> mainly due to software. Both hardware and software are important in making a
> strong Go program for now, as far as I can see.
>

I think the pattern is the same as it happened in computer chess.   But I
personally believe that software will be a much bigger contributor to
progress in the future (even if you ignore the "slowdown" of Moores law.)



>
> I hope your prediction is right: “without anything really major (but no
> doubt some new small ideas) we are going to see your KGS 5 and 6 dan and
> much higher in 5 to 10 years.” If not, then we will have a lot of
> “interesting” work to do, no matter testing methodology, engineering or
> academic etc. [image: 微笑]
>

I am convinced I am right on this one.   I have absolutely nothing against
finding major breakthroughs of course but I think what we will call
"breakthroughs" will be things that add up to 50 ELO or less.    In chess it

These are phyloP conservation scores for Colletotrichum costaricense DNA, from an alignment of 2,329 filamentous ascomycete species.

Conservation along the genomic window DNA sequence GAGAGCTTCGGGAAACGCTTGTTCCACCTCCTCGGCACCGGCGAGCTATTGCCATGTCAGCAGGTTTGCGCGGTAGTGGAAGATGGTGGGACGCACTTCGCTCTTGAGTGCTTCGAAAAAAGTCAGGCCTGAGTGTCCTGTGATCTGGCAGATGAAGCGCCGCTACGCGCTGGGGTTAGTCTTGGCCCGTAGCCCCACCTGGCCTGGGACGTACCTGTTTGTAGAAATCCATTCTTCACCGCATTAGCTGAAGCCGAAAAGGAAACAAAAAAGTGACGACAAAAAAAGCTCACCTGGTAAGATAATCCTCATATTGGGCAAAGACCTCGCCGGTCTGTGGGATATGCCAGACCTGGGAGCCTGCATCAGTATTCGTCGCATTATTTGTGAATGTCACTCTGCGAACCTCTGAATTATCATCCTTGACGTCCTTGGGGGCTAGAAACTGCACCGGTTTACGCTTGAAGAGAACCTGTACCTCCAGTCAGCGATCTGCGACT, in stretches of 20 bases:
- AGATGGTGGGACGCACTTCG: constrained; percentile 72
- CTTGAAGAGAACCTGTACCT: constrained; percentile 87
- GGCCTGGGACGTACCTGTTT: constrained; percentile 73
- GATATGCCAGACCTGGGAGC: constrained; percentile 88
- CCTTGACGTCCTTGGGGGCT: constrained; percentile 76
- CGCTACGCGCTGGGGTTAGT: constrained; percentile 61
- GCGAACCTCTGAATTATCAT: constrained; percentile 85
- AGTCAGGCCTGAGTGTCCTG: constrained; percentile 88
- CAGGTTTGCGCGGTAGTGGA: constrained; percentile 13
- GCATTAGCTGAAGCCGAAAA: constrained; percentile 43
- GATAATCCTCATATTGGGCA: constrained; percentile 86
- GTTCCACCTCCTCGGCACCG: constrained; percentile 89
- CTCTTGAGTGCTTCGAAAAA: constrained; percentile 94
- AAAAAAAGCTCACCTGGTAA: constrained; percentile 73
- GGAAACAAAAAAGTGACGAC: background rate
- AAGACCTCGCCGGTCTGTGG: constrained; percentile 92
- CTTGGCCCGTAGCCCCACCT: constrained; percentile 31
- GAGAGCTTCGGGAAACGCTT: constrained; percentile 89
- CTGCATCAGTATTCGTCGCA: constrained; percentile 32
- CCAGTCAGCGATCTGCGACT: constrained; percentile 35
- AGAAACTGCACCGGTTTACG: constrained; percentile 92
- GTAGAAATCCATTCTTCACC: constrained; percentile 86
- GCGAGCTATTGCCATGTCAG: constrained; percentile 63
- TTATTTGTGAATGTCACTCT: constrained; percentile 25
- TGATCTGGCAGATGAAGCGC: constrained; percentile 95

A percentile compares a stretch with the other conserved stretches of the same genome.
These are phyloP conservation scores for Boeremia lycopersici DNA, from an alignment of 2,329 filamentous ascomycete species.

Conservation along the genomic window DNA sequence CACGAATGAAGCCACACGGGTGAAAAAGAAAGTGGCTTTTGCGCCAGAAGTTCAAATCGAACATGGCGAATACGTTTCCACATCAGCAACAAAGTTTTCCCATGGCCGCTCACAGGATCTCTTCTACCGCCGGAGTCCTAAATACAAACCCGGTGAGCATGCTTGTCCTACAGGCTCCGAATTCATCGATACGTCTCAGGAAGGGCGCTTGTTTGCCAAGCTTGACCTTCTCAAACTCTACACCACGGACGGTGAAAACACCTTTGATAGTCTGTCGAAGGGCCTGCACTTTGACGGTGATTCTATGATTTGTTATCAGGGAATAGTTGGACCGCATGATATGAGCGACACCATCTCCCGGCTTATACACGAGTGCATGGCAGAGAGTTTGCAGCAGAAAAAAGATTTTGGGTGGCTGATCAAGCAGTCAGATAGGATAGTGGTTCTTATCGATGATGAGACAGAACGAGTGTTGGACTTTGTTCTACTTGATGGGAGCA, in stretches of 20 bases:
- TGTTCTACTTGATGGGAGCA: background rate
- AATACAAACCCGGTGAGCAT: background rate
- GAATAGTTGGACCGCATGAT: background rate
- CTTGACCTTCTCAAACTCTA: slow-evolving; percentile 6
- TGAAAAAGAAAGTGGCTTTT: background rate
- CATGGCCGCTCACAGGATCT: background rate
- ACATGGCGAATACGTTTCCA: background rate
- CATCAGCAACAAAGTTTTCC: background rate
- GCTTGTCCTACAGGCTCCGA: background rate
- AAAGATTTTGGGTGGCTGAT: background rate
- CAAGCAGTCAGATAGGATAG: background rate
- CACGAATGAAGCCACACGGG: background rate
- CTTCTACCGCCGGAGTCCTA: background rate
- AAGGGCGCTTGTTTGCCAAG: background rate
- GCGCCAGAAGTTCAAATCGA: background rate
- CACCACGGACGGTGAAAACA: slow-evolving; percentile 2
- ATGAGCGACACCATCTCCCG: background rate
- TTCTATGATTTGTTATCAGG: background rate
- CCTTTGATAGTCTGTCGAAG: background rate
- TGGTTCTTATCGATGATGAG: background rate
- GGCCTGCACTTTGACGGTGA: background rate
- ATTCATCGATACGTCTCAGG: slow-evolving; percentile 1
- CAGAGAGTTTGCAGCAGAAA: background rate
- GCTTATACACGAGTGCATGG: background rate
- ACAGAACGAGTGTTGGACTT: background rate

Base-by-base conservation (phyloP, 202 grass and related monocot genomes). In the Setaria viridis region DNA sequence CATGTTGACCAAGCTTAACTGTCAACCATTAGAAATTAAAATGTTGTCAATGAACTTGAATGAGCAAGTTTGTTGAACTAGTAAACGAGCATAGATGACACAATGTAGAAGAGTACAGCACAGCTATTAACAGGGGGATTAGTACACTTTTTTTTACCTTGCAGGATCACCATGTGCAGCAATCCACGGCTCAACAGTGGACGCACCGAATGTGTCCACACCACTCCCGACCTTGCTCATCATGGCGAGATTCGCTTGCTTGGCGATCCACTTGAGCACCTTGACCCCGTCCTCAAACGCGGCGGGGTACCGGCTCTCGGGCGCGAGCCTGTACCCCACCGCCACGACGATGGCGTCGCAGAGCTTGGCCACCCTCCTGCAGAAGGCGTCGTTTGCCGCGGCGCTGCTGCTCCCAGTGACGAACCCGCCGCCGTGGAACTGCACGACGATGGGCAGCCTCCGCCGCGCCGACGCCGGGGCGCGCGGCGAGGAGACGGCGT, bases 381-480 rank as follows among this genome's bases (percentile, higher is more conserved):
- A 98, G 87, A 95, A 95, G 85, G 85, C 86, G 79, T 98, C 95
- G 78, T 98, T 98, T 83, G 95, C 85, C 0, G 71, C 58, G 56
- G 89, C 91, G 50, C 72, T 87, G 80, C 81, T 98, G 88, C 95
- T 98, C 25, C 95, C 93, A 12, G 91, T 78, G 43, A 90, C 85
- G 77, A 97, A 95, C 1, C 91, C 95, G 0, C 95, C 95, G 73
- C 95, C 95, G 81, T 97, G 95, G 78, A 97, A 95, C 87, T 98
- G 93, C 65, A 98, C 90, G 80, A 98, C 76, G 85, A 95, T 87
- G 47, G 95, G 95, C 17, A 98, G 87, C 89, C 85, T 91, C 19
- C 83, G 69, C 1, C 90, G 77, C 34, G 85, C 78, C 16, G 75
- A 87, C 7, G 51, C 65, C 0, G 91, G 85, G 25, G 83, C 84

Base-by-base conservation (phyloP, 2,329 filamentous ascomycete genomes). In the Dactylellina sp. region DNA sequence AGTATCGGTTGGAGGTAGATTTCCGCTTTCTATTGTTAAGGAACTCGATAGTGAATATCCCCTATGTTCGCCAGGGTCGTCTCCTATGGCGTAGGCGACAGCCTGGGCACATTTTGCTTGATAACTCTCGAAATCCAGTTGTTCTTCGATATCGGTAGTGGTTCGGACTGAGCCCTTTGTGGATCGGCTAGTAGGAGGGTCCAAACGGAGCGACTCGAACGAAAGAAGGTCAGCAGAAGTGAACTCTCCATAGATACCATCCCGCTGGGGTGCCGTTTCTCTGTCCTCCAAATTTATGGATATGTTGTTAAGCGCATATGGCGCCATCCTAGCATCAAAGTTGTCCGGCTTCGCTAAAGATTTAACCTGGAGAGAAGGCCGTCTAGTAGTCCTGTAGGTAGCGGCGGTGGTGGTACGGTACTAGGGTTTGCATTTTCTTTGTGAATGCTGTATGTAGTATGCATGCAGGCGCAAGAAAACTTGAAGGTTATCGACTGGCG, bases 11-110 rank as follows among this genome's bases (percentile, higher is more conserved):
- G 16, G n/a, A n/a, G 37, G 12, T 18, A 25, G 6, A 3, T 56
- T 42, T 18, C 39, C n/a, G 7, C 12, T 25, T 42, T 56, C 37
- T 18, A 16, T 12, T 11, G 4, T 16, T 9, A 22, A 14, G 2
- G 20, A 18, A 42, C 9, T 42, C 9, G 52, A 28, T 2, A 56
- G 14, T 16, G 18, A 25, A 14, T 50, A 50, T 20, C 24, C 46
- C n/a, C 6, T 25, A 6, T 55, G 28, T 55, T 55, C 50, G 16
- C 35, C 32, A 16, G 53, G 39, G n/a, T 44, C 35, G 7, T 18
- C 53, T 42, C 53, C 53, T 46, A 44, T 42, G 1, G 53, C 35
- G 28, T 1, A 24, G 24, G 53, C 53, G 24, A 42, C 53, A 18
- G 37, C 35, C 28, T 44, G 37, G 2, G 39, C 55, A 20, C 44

was things like check extensions,  null move pruning, futility pruning,  LMR
etc.    We called null move pruning a "major breakthrough" but when it was
first used it added something like 40 or 50 ELO to the strength of a chess
program.    Is that a major breakthrough?  You don't notice 50 ELO right
away by watching it play because it still will lose 43 percent of the games
and thus still get outplayed in many games,  but  It depends on your
definition of "major" I guess.     In go that would be something like 1/2
dan.     I do think there will be a few of these kinds of breakthroughs.
 What happens is that these good ideas need to get refined and improved too.
  I think we get much more out of null move pruning than we used to.   LMR
when first implemented does not give chess program hardly any gain until
it's done just right.   But when refined it's pretty huge.   My first LMR
implementation was only about 20, now it's like 100 ELO or more.

Thanks for listening to me ramble on about this ...

Don



>
>  Aja
>
>